The cookie dough nuggets in here can best be described as sugar cookie-flavored. Again, there are some sprinkles in the cookie dough, as shown in the photo after I dissected one, but, again, they don’t add any flavor.

The quibble I have with this Blizzard — other than my excessive diatribe about sprinkles — is that the cookie dough pieces are overshadowed by the cake batter ice cream. The dough had such a mild flavor that I almost forgot about it. This one might be worth doing a little experimenting and asking for some M&M’s or Oreo cookies to be added to the mix.

Even though this one missed the mark a bit for me, it is certainly worth trying just to experience the cake batter-flavored ice cream.

Purchased Price: $4.99
Size: Small
Rating: 7 out of 10
Nutrition Facts: 610 calories, 21 grams of fat, 13 grams of saturated fat, 0.5 grams of trans fat, 45 milligrams of cholesterol, 320 milligrams of sodium, 95 grams of carbohydrates, 0 grams of fiber, 71 grams of sugar, and 12 grams of protein.

REVIEW: Dairy Queen Peanut Butter Puppy Chow Blizzard

It is with some trepidation and a bit of embarrassment that I ask you, the fine readers of The Impulsive Buy, am I the only one? Did you all know that puppy chow is a tasty mix of cereal, chocolate, peanut butter, and powdered sugar, and not, as the name implies, food for young dogs?

Ok, so puppy chow is actually both of the above, but I had no idea it could be something tasty for humans to eat. My wife seems to think that I’m the only one so clueless, and I’m hoping to find at least one kindred spirit on here who is similarly ignorant. After some reflection though, I do recall having puppy chow in the past and enjoying it, but I guess I never thought to ask what it was called.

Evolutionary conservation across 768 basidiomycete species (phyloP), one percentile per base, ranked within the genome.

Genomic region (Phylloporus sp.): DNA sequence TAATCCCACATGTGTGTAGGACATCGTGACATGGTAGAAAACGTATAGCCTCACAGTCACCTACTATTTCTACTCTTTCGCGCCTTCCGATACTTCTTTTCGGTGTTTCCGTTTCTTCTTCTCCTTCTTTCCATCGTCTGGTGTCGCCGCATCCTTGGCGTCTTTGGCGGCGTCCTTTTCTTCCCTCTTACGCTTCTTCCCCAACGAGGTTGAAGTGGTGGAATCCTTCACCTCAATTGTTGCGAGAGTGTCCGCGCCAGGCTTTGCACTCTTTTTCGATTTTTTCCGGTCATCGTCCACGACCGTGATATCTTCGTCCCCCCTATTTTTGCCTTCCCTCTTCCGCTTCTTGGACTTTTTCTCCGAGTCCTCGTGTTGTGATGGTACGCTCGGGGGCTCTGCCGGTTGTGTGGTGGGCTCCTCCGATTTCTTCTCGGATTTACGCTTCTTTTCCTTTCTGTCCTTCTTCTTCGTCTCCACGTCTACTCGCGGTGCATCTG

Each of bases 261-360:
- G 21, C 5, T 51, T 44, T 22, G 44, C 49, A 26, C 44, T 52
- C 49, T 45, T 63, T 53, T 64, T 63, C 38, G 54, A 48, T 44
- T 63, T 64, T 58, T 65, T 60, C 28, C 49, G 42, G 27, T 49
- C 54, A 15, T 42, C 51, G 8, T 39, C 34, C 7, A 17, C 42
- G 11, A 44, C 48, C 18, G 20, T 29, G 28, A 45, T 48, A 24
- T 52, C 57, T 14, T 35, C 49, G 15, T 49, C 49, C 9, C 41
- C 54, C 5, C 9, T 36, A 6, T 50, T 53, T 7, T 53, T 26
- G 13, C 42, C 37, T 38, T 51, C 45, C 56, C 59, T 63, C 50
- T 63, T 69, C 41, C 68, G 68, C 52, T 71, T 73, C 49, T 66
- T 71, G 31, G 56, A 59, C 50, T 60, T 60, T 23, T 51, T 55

Why all the talk about puppy chow? Well, the Peanut Butter Puppy Chow Blizzard is one of the new additions to the Dairy Queen menu for April (and not an April Fool’s gag as I originally thought). According to my extensive research on Wikipedia, puppy chow is primarily popular in the Midwest and generally contains a mixture of cereal (like Chex or Crispix), melted chocolate, peanut butter, and powdered sugar. There are also a bunch of other names for it, like reindeer chow, doggy bag, or muddy buddies. Apparently, the canine-inspired name comes from the fact that it looks like dog food, so why wouldn’t it be a great Blizzard flavor?